Heart Disease & Fried Food — Is there actually a correlation?

heart disease and fried food

Heart Disease & Fried Food — Is there actually a correlation?

Did you know that with each additional 4 oz. serving of fried food the risk increases for cardiovascular events, such as a heart attack or a stroke?

A recent analysis detailed the increased risk(s) of consuming a high fried diet, as opposed to one that illustrated fried food eaten in moderation. In fact “Compared with those who ate the least fried food, those who ate the most had a 37% increased risk of heart failure” (MNT). Many are quick to blame health issues on genetics, but when it boils down to the true issue, most are shocked to find that those same issues revolved heavily around their diet.

While fried food of course tastes delicious, it can also be high in calories due to the flour coating. In addition to the high calories, many fried foods, especially those from fast-food chains, contain trans-fats, raising the level of ‘bad’ cholesterol in your body.

Science has also confirmed that fried foods lead to obesity, diabetes (type 2), hypertension and coronary artery disease. Studies are currently ongoing to prove the link to heart disease; however, physicians do not hesitate to point out the possible connection when assessing one’s health. In fact, in this particular meta-analysis: “The researchers found that, compared with respondents who ate the least amount of fried food, those who ate the most had a 28% increased risk of major cardiovascular events, a 22% increased risk of coronary heart disease, and a 37% increased risk of heart failure.”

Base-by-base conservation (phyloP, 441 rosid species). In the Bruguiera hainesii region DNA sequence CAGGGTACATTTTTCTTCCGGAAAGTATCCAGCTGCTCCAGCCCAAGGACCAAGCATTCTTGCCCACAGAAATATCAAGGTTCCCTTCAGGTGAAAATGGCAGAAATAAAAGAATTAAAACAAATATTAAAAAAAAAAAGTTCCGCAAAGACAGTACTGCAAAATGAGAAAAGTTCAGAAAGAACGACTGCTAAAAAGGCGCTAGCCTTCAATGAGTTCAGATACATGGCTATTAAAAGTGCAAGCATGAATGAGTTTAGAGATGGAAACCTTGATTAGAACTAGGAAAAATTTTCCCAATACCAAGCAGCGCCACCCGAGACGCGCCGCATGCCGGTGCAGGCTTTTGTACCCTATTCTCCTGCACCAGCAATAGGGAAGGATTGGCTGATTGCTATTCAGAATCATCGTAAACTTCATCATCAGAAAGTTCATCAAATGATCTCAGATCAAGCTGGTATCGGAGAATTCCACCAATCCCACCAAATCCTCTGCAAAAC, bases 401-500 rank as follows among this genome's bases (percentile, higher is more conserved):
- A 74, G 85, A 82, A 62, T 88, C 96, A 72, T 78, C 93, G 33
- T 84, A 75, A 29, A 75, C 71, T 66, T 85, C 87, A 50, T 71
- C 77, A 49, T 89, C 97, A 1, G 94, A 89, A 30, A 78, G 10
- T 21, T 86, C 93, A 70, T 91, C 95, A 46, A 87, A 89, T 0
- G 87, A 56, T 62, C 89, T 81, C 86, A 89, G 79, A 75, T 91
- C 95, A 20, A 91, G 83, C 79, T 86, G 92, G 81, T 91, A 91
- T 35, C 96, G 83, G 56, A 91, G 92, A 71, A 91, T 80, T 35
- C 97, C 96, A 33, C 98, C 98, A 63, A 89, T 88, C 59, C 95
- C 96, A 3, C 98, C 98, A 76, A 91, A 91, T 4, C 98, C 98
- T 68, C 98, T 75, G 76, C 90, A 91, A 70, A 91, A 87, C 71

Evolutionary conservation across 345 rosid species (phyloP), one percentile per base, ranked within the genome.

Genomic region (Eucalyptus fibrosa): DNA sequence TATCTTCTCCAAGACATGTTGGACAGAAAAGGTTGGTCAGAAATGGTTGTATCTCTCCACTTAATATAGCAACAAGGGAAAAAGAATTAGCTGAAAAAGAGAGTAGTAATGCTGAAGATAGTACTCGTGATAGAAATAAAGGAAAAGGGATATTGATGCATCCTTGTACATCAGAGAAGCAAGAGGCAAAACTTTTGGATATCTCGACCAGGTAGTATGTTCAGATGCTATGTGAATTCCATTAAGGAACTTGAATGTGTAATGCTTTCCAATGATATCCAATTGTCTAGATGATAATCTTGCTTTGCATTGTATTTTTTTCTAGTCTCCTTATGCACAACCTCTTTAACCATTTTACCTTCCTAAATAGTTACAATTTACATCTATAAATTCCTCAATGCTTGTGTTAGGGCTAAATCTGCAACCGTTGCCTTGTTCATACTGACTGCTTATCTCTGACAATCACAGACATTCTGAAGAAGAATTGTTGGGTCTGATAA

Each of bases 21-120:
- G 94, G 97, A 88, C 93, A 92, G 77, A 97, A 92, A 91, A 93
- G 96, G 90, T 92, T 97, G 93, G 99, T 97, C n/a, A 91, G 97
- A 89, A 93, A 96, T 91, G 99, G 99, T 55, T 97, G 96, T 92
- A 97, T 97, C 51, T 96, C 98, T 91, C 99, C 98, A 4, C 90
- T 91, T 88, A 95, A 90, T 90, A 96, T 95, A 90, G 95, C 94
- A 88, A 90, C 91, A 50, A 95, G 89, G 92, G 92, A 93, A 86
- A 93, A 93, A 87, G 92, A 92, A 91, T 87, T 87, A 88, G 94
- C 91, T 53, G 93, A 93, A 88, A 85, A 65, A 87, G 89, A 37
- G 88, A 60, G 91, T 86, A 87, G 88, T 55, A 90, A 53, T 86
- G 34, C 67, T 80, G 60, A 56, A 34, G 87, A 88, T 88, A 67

More research is needed to make a fair conclusion. Because we do not eat food in insolation, it’s difficult to analyze one particular type of food, such as those high in fat, without seeing the effects over a large amount of time. “Importantly, other factors that go with eating fried food could also be contributing to risk, like a tendency to drink more sugary drinks, added salt use, eating other unhealthy foods, less exercise, smoking, and deprivation levels. Much of this data may not have been captured in prior studies so cannot be fully accounted for” (MNT).

Do you think it’s fair to draw the conclusion that fried food, or those high in trans-fats, can contribute to heart disease? We’d love to hear your input!

Share this post